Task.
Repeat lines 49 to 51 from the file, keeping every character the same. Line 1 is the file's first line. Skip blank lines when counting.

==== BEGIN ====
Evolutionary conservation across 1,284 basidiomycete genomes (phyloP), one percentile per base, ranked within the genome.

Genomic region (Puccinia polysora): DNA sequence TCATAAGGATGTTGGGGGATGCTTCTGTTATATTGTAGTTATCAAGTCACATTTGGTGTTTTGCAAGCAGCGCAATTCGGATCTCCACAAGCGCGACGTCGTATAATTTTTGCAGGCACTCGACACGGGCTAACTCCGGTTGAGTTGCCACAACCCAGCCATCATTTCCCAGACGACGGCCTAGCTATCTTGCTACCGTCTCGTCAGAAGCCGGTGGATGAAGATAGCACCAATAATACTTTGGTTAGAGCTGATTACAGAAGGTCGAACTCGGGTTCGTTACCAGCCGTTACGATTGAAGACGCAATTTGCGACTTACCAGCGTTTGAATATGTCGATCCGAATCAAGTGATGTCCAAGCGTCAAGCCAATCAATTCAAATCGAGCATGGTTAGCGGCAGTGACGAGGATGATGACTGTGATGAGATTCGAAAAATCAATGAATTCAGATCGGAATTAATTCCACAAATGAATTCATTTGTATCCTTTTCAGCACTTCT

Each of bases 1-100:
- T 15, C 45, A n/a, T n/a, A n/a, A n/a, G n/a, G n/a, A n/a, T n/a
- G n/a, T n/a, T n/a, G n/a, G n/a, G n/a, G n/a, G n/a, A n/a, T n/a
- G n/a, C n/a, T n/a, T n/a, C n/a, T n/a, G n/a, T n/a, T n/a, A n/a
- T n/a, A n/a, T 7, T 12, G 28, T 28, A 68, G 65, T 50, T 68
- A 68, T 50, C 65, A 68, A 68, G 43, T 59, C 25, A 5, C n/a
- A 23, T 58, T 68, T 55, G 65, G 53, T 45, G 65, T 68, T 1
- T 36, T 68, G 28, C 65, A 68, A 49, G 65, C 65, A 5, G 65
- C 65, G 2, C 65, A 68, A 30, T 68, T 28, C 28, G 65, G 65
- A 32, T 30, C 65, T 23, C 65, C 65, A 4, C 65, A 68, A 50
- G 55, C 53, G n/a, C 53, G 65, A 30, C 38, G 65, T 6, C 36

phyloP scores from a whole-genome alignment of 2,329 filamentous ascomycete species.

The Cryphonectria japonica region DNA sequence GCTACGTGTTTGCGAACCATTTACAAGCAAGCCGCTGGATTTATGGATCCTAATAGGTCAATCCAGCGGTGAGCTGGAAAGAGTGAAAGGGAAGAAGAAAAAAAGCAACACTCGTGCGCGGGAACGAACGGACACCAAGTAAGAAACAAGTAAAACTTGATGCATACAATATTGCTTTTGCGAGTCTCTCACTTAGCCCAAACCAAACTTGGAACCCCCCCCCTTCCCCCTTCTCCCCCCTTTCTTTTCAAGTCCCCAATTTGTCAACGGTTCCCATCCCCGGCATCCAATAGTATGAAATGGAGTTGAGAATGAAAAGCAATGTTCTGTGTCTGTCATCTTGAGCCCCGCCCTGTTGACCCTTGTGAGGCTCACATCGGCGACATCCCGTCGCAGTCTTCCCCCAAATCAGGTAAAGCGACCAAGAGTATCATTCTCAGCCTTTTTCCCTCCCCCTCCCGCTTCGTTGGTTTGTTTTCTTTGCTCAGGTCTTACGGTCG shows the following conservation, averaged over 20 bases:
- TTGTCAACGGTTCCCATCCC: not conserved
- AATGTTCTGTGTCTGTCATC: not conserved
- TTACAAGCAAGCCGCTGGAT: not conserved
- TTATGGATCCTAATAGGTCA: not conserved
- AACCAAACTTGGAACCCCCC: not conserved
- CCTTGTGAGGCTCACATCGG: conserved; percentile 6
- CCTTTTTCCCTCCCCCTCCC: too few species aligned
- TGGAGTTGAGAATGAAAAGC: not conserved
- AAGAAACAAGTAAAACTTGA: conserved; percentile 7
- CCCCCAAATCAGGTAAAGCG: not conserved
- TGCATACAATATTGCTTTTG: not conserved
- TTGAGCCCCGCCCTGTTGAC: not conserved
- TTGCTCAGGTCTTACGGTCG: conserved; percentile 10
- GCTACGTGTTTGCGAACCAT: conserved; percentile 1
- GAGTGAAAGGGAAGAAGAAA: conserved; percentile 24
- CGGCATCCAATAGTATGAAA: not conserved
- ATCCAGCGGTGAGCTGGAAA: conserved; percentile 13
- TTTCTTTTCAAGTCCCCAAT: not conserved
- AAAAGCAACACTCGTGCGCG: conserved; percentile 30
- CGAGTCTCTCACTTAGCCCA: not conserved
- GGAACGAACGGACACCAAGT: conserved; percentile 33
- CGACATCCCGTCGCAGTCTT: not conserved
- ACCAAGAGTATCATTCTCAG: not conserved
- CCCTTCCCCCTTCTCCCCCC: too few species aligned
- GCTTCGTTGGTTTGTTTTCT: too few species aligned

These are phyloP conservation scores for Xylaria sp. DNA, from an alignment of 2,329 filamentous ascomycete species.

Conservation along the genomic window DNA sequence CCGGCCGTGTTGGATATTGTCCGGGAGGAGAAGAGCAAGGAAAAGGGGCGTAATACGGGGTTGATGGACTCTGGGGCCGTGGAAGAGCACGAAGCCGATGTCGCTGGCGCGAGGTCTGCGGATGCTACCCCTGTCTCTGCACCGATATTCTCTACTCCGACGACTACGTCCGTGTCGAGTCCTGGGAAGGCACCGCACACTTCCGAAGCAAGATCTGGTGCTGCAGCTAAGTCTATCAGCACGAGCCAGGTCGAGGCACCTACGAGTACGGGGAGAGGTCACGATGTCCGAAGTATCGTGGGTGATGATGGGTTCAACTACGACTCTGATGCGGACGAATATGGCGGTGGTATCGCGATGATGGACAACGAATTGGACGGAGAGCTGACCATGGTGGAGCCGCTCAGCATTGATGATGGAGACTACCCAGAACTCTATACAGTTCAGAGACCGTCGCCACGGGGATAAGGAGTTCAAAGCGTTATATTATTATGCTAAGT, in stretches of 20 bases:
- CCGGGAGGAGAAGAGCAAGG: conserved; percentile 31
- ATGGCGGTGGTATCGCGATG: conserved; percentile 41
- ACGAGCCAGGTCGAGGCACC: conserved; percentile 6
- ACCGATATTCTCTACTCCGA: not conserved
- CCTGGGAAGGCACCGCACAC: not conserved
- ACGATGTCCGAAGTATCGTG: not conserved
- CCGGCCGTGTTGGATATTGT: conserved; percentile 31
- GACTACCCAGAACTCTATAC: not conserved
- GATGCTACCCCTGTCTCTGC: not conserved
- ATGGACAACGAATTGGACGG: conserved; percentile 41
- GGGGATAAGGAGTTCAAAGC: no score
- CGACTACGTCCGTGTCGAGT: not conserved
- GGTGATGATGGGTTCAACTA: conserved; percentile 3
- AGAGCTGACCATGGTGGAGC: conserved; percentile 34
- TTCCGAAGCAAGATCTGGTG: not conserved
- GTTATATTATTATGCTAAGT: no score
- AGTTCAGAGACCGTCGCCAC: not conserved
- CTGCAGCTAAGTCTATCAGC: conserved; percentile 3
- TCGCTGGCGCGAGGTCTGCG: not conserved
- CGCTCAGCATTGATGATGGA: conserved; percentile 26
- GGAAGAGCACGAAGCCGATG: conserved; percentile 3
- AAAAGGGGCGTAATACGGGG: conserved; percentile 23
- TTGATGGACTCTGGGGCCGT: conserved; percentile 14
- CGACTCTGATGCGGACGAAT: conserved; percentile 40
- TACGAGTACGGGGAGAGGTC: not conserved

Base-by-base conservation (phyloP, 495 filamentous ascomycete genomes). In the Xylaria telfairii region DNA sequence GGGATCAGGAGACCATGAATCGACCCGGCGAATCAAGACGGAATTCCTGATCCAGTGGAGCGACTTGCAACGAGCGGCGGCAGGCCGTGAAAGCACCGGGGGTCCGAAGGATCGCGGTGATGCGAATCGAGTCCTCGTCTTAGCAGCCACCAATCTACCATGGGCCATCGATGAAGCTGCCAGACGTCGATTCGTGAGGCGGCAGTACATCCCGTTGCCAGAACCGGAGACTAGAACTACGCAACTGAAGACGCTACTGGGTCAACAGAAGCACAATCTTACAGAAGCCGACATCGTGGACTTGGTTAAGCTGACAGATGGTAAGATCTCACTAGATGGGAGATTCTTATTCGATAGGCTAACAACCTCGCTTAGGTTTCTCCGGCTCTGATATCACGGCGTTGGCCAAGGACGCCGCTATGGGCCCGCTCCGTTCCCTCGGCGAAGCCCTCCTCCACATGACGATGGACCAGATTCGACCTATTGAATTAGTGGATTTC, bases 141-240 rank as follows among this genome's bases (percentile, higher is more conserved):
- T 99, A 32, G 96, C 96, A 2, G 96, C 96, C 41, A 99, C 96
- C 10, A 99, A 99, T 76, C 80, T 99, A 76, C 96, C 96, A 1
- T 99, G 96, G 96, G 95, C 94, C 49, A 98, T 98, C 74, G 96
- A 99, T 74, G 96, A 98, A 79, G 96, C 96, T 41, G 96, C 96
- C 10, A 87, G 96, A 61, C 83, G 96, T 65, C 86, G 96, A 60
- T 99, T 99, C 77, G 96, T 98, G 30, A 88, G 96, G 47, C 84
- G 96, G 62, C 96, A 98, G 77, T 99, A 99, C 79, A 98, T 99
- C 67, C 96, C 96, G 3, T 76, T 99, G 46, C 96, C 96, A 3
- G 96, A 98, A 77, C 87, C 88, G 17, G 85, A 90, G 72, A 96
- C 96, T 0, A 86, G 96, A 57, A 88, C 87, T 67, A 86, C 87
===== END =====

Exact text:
- CCGGCCGTGTTGGATATTGT: conserved; percentile 31
- GACTACCCAGAACTCTATAC: not conserved
- GATGCTACCCCTGTCTCTGC: not conserved